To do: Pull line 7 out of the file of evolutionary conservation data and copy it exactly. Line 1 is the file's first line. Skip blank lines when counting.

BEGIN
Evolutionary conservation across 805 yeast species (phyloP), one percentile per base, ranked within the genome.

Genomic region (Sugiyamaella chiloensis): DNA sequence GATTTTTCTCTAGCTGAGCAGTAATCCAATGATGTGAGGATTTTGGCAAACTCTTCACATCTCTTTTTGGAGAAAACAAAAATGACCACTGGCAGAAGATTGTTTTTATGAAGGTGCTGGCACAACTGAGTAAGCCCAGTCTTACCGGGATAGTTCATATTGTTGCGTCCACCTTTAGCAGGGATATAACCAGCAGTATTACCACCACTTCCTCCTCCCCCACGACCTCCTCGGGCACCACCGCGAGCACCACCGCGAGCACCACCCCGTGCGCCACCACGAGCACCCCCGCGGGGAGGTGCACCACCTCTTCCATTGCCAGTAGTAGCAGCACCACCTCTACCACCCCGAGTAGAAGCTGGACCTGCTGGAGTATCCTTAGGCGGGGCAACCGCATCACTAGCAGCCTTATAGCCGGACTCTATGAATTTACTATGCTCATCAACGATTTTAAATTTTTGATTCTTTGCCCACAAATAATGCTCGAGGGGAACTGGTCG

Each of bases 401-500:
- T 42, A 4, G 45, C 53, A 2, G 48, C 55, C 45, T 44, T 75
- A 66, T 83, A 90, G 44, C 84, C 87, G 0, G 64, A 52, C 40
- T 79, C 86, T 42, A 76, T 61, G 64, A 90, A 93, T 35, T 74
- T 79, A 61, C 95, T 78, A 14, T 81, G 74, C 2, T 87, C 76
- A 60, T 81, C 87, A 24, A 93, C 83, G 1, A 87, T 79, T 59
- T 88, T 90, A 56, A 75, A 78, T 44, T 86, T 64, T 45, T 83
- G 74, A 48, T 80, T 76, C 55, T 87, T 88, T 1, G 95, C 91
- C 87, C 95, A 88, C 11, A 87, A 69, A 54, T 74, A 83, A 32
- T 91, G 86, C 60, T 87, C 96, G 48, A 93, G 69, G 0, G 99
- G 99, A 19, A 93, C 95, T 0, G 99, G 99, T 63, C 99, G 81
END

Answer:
- T 79, A 61, C 95, T 78, A 14, T 81, G 74, C 2, T 87, C 76